There are other plausible reasons for a finding of no statistically significant difference between the groups, the most obvious being that there is no difference. In contrast to earlier conflicts, such as World War I or the Vietnam War, contemporary ADF members are likely to have been on more than one operational deployment. Both comparison partners and Timor-Leste partners might have experienced their ADF member’s deployment to another location. Extrapolating from Table 3.8, 46.7 per cent of all partners had been in a relationship with their ADF partner for two or more deployments. Consequently, as ADF members experience more deployments, each of them different, isolating the specific impact of an individual deployment becomes more difficult. It is possible that the absence of the serving member, rather than the location of their deployment, has the greatest impact (Andres & Moelker 2011). Further, in the current operational environment it is not clear whether those who have not deployed are, from an epidemiological point of view, equivalent to those who have deployed. They might have different training, skills or duty requirements that require them to remain in Australia, or there might be some other health or family reason that makes them systematically different from those who have deployed. It is thus difficult to isolate a particular deployment experience from any other deployment or non-deployment experiences.

Overall, the sample was reasonably healthy. The literature generally finds that military families constitute a robust and resilient population (Cozza et al. 2005). Alternatively, it is possible that partners who were experiencing health problems did not participate in the study, with the result that healthy, well-functioning partners are over-represented.

For some partners up to 12 years have passed since Timor-Leste deployment and any unique impacts might have since dissipated. More than a quarter of the partners of Timor-Leste veterans were not with their ADF member at the time of that deployment. The East Timor Health Study (McGuire et al. 2009b) found that East Timor veterans who deployed between September 1999 and January 2000 had a higher mean number of symptoms on the PTSD Checklist – Civilian Version than did ADF members who deployed later; although the mean was higher it was not above 50, indicating a positive screen. It is reasonable to infer that if there was any secondary traumatisation of the veteran’s partner, this event is comparatively rare and consequently not apparent in statistical analyses. Prospective research designs are better able to answer questions of specific effects at specific times.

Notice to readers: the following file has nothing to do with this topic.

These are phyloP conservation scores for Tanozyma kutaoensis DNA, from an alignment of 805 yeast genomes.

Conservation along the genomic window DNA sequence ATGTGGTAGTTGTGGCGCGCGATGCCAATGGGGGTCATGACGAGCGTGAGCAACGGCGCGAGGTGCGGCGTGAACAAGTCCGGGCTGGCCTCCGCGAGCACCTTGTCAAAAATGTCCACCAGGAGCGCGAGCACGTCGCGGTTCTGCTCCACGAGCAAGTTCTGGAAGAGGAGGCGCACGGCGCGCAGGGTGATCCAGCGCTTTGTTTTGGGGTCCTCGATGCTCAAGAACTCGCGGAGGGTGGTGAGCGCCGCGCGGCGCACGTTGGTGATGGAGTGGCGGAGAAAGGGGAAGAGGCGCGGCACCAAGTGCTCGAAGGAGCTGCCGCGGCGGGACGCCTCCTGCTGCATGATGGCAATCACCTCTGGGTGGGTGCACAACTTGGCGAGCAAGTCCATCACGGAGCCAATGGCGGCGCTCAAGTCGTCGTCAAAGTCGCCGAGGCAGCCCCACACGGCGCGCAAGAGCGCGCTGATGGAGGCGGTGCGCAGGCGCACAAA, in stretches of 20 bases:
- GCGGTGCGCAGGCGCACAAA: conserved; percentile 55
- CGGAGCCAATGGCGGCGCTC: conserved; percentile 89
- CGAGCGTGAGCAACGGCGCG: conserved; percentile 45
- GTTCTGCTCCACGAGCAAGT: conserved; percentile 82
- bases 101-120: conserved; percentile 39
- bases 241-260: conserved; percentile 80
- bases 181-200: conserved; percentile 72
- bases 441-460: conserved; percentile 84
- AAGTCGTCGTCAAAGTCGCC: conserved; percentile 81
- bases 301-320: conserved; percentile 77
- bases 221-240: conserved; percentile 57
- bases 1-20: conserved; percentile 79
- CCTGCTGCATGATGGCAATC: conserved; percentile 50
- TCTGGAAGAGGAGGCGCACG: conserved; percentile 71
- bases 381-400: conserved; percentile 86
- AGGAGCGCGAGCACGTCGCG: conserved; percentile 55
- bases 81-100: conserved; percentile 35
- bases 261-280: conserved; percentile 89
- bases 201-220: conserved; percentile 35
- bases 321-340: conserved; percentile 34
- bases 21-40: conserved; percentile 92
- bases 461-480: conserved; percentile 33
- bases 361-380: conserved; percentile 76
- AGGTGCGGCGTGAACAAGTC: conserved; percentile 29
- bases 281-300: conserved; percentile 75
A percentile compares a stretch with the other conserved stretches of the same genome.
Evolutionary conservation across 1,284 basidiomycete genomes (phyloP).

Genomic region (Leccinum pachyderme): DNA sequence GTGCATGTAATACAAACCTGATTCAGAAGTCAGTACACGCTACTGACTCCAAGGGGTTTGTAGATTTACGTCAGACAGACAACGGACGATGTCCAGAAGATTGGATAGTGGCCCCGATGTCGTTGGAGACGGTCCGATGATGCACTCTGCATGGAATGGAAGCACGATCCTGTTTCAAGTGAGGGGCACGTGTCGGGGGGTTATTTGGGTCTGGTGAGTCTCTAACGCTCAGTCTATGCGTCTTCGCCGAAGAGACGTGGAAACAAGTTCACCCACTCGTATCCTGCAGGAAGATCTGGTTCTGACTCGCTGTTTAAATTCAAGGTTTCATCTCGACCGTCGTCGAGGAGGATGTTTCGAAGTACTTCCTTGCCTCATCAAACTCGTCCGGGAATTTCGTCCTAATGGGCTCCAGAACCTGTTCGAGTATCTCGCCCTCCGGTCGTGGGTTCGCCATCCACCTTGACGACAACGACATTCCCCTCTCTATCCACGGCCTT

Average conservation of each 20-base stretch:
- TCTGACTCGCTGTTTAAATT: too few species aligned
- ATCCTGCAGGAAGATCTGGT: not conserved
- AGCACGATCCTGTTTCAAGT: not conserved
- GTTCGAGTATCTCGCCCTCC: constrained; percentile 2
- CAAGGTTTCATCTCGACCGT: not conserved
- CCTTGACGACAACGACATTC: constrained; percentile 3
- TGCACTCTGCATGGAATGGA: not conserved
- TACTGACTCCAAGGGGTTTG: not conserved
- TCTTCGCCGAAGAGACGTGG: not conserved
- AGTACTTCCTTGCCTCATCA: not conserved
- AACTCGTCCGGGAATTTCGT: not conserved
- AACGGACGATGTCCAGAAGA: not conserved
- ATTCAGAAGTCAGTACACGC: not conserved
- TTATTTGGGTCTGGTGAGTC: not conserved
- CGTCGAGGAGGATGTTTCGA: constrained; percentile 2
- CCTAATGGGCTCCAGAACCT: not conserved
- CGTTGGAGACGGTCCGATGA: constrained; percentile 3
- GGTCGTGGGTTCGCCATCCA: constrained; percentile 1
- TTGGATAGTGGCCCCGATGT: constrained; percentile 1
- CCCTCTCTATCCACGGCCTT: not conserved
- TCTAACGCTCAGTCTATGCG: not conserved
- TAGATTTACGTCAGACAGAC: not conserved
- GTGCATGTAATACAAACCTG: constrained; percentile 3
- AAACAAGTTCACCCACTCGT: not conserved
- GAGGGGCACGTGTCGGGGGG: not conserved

More than 75 per cent of all partner participants completed more than 90 per cent of the questionnaire, the most frequent missing answers being those for free text fields such as ‘Please list below any benefits that you gained from your partner’s deployment’. In contrast, fewer than 10 per cent of partner participants completed less than 20 per cent of the questionnaire. All participants who responded were included in the analysis and as a result there were missing data on most measures. This could relate to partner health.

Lead statements to questionnaire scales that participants might have found distressing (for example, questions about abuse) included the statement ‘If you would prefer not to answer any of these questions, please leave them blank’. It is realistic to assume that this advice was taken by some participants.

Most of the measures reported require the calculation of a final score from a set of questions. For example, in order to calculate an individual’s consumption of alcohol category (AUDIT), answers to 10 questions were needed. If the participant missed an item, calculating their score was not possible and they were reported as having missing data. Where statistical techniques for replacing missing data were available, they were used. For example, the Kessler-10 measure reports outcomes in categories. If a participant missed one question, and assuming any response to that question did not change which category they belonged to, that individual’s category outcome was included.

Longer measures have an increased likelihood of having data missing from them. The FACES-IV (Family Adaptability and Cohesion Evaluation Scale) is the longest scale in the questionnaire and family functioning scores were not able to be calculated for more than 400 partners. This is unlikely to represent a difference between Timor-Leste and comparison partners because the amount of missing data was about the same between the two groups. Nonetheless, it is possible that partners in greater distress did not complete this measure, meaning they are not appropriately represented by the data.

Chapter 5 also deals with research aim 1 but focuses on whether there are any differences in outcomes for the children of ADF members who deployed to Timor-Leste compared with children of ADF members who had not deployed to Timor-Leste. Chapter 6 begins the analysis of risk and protective factors associated with health outcomes.